If you use data lakes in Amazon Simple Storage Service (Amazon S3) and use Teradata as your transactional data store, you may need to join the data in your data lake with Teradata in the cloud, Teradata running on Amazon Elastic Compute Cloud (Amazon EC2), or with an on-premises Teradata database, for example to build a dashboard or create consolidated reporting.
In these use cases, the Amazon Athena Federated Query feature allows you to seamlessly access the data from Teradata database without having to move the data to your S3 data lake. This removes the overhead in managing such jobs.
In this post, we will walk you through a step-by-step configuration to set up Athena Federated Query using AWS Lambda to access data in a Teradata database running on premises.
For this post, we will be using the Oracle Athena Federated Query connector developed by Trianz. The runtime includes a Teradata instance on premises. Your Teradata instance can be on the cloud, on Amazon EC2, or on premises. You can deploy the Trianz Oracle Athena Federated Query connector from the AWS Serverless Application Repository.
Let’s start with discussing the solution and then detailing the steps involved.
Data federation is the capability to integrate data in another data store using a single interface (Athena). The following diagram depicts how Athena Federated Query works by using Lambda to integrate with a federated data source.
Athena is an interactive query service that makes it easy to analyze data in Amazon S3 using standard SQL. If you have data in sources other than Amazon S3, you can use Athena Federated Query to query the data in place or build pipelines to extract data from multiple data sources and store them in Amazon S3. With Athena Federated Query, you can run SQL queries across data stored in relational, non-relational, object, and custom data sources.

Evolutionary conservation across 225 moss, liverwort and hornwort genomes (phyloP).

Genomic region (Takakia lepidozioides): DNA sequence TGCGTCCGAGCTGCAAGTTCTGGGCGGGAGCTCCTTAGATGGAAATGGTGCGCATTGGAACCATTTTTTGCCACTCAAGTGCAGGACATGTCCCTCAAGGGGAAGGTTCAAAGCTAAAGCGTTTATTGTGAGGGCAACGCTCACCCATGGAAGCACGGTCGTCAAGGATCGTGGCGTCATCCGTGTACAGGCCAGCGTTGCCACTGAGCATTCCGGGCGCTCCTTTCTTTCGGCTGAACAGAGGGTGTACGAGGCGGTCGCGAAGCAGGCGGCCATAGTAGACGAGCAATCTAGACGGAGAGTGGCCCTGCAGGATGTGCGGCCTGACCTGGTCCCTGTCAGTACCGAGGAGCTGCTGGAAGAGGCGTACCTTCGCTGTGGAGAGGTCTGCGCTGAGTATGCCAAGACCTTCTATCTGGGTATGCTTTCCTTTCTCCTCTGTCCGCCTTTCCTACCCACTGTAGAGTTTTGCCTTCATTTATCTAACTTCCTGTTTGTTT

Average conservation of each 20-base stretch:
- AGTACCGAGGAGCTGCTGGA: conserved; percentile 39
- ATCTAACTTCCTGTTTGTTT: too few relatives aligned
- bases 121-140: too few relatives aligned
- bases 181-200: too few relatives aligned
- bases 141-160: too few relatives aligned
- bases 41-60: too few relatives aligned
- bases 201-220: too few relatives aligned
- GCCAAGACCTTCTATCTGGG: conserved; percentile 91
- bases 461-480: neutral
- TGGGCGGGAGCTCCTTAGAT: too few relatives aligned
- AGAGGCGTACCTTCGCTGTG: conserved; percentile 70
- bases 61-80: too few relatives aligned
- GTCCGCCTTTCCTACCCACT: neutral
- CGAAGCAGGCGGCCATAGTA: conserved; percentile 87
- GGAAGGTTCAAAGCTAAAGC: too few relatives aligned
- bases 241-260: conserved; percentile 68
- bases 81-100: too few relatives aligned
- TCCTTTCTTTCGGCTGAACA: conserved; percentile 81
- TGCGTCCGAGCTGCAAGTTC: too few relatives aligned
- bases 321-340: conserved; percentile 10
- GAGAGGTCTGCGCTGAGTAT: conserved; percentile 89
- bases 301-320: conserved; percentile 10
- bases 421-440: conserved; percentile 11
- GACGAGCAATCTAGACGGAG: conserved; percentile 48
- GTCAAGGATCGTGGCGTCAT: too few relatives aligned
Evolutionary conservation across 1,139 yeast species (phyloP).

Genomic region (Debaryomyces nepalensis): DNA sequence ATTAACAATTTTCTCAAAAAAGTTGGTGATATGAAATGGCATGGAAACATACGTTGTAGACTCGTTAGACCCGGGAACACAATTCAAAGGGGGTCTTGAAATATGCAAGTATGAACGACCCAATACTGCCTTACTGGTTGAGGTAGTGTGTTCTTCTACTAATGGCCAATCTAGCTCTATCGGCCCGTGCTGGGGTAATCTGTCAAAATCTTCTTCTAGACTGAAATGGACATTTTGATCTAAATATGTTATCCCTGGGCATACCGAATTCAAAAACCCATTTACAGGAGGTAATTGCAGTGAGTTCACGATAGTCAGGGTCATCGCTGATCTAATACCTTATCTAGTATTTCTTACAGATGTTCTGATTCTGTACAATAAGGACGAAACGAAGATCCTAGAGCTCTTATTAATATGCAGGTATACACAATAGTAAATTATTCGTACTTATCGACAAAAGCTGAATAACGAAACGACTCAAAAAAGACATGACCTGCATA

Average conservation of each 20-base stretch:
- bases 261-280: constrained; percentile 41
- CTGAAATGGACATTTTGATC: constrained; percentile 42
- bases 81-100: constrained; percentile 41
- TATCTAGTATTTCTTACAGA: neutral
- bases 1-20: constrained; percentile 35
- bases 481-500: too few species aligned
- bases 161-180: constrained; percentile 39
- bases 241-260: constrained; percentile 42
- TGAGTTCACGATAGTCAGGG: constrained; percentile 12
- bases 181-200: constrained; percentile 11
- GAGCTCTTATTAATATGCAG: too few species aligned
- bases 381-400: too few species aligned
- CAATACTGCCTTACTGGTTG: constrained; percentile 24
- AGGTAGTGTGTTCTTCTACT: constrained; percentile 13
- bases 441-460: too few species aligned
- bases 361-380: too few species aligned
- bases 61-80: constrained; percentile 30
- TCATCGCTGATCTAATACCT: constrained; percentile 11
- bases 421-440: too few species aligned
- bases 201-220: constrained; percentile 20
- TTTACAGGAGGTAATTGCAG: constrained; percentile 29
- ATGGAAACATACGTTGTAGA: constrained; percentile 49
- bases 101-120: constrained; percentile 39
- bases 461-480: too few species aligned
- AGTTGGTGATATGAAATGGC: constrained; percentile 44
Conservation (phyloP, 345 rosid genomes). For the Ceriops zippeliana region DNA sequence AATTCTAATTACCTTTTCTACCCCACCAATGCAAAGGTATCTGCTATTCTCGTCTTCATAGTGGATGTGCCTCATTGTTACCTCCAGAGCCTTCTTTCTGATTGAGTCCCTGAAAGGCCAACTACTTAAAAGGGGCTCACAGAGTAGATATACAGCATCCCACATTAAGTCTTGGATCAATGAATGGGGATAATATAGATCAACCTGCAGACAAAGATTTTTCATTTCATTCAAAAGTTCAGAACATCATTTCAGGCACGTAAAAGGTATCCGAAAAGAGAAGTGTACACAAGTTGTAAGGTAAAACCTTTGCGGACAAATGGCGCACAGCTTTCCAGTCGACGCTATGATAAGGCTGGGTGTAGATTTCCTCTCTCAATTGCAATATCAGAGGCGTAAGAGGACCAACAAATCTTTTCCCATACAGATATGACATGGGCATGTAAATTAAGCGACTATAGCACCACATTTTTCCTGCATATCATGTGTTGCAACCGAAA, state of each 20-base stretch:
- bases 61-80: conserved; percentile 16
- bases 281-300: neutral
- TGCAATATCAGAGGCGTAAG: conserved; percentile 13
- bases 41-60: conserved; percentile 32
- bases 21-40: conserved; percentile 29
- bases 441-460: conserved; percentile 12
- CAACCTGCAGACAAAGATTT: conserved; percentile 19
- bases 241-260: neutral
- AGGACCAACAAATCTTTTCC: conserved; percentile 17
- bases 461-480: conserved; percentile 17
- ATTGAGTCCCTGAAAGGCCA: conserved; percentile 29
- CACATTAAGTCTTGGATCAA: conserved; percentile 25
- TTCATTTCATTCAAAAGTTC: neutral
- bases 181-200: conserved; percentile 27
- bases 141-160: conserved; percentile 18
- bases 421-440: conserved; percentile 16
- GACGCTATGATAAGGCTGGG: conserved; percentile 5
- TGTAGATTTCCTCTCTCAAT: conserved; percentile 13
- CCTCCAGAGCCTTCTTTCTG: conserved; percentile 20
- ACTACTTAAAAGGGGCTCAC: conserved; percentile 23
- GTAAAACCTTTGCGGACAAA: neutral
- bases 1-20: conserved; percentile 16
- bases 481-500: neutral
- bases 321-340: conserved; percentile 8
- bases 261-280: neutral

When a federated query is run, Athena identifies the parts of the query that should be routed to the data source connector and executes them with Lambda. The data source connector makes the connection to the source, runs the query, and returns the results to Athena. If the data doesn’t fit into Lambda RAM runtime memory, it spills the data to Amazon S3 and is later accessed by Athena.
Athena uses data source connectors which internally use Lambda to run federated queries. Data source connectors are pre-built and can be deployed from the Athena console or from the Serverless Application Repository. Based on the user submitting the query, connectors can provide or restrict access to specific data elements.